A golden retriever puppy is in training to become Alyeska’s newest avalanche safety asset

One of Alyeska Resort’s newest employees doesn’t know how to ski. She naps on the job. And she’s paid in treats and toys.

Stormy, a 16-week-old golden retriever, recently joined the ski resort and is in training to become an avalanche rescue dog that could save lives in an emergency.

When Stormy is fully trained, she will become a serious safety asset for Alyeska. Search and rescue dogs can smell someone buried by an avalanche even if they’re covered by feet of snow.

An avalanche rescue dog “can clear a big search area in about 20 minutes, where it would take a probe line like two to three hours,” said Cody Burns, the assistant ski patrol director and Stormy’s handler.

The chances for surviving an avalanche burial sharply drop after about 15 minutes, so having a dog on-site can increase the odds of survival. For that reason, avalanche dogs are common fixtures at resorts across the country.

For now, though, much of Stormy’s day involves playtime, said Burns. On Thursday, she raced around the aid room while holding her red stuffed toy, digging in her sharp teeth to pull it away from Burns when he tried to grab it during a game of tug-of-war.

“You’re so good,” Burns said as he tousled Stormy’s ears.


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Burns has been around rescue dogs for most of his life. His mother trained search and rescue dogs for decades and Burns followed in her footsteps, working with avalanche dogs at a resort in California before moving to Alaska. Stormy is the first rescue dog he has trained on his own.

“It’s always been a dream of mine to have a dog that I can take to work with me and train to help find people,” he said.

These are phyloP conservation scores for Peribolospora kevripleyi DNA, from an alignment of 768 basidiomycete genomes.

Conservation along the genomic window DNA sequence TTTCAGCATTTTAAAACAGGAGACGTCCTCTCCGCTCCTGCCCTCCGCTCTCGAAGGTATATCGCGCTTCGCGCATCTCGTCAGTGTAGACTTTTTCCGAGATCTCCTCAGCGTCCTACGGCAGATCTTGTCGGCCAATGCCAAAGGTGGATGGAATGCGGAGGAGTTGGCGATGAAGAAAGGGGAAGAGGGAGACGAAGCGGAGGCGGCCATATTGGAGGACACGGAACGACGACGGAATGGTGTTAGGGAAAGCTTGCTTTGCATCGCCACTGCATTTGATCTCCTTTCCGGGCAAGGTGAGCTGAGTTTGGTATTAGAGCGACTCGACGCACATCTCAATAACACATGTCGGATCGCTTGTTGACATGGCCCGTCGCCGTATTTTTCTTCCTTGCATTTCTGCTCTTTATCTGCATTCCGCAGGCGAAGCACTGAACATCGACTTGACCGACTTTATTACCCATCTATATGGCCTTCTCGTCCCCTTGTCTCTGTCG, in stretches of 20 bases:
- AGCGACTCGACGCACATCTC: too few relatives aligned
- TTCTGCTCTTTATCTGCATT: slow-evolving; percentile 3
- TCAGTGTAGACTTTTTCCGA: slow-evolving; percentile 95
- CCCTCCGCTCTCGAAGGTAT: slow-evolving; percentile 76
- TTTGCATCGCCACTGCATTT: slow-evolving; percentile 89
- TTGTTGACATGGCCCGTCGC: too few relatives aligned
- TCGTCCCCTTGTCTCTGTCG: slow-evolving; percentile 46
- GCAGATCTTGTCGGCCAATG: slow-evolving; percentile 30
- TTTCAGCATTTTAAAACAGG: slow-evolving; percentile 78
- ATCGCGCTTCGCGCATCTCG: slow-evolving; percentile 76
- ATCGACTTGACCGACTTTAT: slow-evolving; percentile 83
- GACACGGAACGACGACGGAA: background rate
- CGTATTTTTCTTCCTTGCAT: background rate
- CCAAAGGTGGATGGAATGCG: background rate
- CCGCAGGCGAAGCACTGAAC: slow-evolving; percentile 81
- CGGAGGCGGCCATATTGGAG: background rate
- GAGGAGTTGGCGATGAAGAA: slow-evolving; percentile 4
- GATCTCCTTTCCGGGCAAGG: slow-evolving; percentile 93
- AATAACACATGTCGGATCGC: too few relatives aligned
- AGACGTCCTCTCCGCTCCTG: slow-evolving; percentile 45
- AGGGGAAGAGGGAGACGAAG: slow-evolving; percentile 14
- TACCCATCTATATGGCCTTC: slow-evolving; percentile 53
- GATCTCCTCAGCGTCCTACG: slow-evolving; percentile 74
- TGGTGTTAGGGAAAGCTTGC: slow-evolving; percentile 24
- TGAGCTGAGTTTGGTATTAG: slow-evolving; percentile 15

He traveled to California a few months ago to meet a litter of puppies and brought Stormy home with him.

“I pretty much got the choice pick of the litter,” he said. “She is the most active and brave puppy out of the whole bunch of them ... which is perfect for what I need because she needs to keep searching no matter what the conditions are.”

Stormy came from a long line of working dogs, Burns said. Her parents and grandparents were hunting dogs and competed in American Kennel Club field trials. While any breed of dog can be trained in search and rescue, Burns said retrievers are commonly used because of their high prey drive, boundless energy and fearlessness.

There have never been any avalanche injuries or deaths at Alyeska, said Ben Napolitano, the mountain marketing manager. The resort triggers avalanches so they happen in a controlled manner instead of being set off by skiers or falling naturally, Napolitano said.

Because of that mitigation, the risk of experiencing an avalanche is lower at a resort, but it’s never zero, he said.

Many guests at resorts don’t wear avalanche beacons or safety gear that can help searchers pinpoint their location, Burns said. So if there was an avalanche, the dogs would be the best bet to find someone, Burns said.

The entire training process for an avalanche rescue dog can take years, but Burns hopes to get Stormy certified by the spring of 2023. There’s no national certification process, but some search and rescue organizations offer their own various levels of evaluation.

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At Alyeska, Stormy has started learning how to jump onto a chairlift so she’ll eventually be able to ride to the top of the mountain. She’s also learning basic obedience training — she can sit, lie down and play dead.

And she’s started a basic version of search training. Someone holds her while Burns runs and hides behind a building or around the corner. When Stormy finds him, she’s rewarded with her toy.

Search and rescue training involves a progression of hiding and finding, becoming more challenging with additional distance, barriers and different people or items acting as the targeted find.

Eventually, Stormy will bark as an alert when she’s found the item or person she’s searching for, Burns said. The goal is for her to be trained to work with any member of the ski patrol staff to ensure the fastest response in an emergency.

Stormy’s main focus will always be a toy. Burns said toys are used as her motivation and reward, which makes her eager to do the search and rescue drills. For her, the serious work is fun.

Tess Williams

Tess Williams is a reporter focusing on breaking news and public safety. Before joining the ADN in 2019, she was a reporter for the Grand Forks Herald in North Dakota. Contact her at twilliams@adn.com.